2:45pm - 3:15pm
Rigorously evaluating claims about the scope and history of traditional psychedelic use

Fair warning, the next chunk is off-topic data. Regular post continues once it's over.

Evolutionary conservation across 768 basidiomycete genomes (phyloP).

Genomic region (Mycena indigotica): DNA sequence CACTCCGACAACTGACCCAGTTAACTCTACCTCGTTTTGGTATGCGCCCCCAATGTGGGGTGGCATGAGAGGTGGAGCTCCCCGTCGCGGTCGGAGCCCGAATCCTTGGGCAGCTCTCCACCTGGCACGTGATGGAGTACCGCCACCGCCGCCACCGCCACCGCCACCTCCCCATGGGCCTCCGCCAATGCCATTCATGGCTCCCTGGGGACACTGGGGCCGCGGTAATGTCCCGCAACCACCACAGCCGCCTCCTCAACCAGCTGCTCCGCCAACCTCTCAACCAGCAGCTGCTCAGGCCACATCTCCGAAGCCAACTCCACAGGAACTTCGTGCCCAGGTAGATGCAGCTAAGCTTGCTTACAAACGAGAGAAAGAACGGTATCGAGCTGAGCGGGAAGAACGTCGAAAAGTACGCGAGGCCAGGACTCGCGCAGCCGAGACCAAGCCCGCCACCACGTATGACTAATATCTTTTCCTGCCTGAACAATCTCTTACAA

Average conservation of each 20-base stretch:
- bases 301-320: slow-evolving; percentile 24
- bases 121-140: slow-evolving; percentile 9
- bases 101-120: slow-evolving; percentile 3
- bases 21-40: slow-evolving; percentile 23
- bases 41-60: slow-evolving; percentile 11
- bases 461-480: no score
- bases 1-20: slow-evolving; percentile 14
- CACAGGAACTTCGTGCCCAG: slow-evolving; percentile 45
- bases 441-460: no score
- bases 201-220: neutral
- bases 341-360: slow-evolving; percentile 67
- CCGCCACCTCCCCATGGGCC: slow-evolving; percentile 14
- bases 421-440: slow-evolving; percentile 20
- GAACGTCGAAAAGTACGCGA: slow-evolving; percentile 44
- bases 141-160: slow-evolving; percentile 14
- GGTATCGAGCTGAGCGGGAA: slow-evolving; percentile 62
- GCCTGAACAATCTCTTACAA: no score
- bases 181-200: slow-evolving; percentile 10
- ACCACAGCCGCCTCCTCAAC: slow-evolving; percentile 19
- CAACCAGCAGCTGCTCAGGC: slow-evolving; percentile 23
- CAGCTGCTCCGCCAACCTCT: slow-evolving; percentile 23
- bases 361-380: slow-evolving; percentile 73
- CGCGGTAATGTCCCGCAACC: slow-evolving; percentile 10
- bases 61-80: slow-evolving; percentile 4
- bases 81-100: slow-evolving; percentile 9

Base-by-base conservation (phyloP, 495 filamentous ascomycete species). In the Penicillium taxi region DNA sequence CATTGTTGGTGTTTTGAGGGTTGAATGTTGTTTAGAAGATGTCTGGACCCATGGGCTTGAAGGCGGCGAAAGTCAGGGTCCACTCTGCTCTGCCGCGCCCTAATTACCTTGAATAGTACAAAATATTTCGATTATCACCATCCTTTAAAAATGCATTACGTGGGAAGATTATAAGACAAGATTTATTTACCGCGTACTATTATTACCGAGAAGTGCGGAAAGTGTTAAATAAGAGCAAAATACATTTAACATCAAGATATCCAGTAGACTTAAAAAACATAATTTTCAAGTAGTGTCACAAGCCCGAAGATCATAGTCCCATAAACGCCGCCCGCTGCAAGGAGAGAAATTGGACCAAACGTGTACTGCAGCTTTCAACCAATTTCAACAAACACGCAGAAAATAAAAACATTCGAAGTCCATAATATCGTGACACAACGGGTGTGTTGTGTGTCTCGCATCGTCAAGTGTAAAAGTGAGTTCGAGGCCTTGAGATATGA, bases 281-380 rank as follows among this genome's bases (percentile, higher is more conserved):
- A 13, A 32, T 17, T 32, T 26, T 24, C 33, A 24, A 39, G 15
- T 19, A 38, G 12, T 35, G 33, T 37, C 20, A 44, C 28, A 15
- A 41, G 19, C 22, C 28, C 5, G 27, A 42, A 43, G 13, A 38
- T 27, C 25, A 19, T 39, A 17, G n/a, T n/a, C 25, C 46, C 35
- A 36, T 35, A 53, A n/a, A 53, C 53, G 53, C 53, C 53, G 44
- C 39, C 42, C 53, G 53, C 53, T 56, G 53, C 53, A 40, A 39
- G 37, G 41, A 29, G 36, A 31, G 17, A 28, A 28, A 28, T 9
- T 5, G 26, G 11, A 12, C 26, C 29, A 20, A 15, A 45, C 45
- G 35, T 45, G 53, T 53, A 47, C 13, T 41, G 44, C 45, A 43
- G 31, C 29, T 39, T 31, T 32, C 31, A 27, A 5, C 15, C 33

A common assumption among scientists and popularizers is that indigenous peoples around the world have used psychedelics for millennia, often for social and psychological healing. But is this true? In this talk, I will review ethnographic and archaeological evidence to determine where and how psychedelics have been used. Considering classic psychedelics (serotonin 2A agonists), I will argue that, despite the widespread availability of psychedelic substances in nature, reliable evidence of indigenous psychedelic use is restricted to a few locations in Meso- and South America, corresponding roughly to about 1% of documented human societies. Expanding to a broader definition of psychedelics—encompassing, for example, deliriants and dissociatives—leads to a higher estimated prevalence, although reliable evidence of hallucinogenic use remains globally and historically marginal. Finally, I will review ethnographic descriptions of how shamans actually used psychedelics, complicating analogies drawn between traditional shamanic use and modern therapeutic uses. A rigorous evaluation of the scope and history of psychedelic use suggests that modern applications are more novel than many researchers and popularizers admit.